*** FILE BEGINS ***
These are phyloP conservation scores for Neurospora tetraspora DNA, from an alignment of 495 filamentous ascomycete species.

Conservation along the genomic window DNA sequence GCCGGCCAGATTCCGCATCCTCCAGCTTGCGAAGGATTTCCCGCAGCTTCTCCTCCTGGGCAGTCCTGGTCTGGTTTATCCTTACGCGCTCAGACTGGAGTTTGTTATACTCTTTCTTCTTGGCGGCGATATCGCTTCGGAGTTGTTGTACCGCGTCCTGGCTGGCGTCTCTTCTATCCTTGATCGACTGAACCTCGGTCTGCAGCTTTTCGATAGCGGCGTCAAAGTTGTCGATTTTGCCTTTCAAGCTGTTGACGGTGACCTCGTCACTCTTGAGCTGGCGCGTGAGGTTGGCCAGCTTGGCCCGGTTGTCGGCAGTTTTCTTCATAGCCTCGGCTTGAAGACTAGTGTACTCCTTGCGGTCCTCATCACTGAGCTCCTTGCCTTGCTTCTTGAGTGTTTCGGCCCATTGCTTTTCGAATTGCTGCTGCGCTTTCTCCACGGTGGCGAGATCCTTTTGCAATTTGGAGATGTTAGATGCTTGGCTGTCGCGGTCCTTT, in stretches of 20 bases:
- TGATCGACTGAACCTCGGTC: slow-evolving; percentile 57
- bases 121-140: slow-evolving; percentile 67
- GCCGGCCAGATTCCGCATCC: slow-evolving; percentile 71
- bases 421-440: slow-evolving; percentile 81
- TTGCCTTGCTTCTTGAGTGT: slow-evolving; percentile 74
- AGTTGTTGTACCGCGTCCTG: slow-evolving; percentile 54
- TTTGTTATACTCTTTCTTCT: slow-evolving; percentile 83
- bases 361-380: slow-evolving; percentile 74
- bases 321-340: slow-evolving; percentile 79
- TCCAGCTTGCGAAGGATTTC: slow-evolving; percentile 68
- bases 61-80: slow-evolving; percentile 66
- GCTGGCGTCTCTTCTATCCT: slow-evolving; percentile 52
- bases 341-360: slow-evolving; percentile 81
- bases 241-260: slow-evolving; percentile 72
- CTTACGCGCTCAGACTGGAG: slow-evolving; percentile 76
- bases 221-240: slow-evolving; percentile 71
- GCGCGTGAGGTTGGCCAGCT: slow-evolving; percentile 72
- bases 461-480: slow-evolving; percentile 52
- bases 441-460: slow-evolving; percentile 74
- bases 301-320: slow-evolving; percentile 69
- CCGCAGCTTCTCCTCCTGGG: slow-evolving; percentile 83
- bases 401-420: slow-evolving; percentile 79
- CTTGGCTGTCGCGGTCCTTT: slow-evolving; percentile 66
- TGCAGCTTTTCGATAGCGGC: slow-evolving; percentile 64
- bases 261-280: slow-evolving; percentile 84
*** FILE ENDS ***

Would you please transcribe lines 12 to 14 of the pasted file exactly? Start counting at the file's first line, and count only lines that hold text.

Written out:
- TCCAGCTTGCGAAGGATTTC: slow-evolving; percentile 68
- bases 61-80: slow-evolving; percentile 66
- GCTGGCGTCTCTTCTATCCT: slow-evolving; percentile 52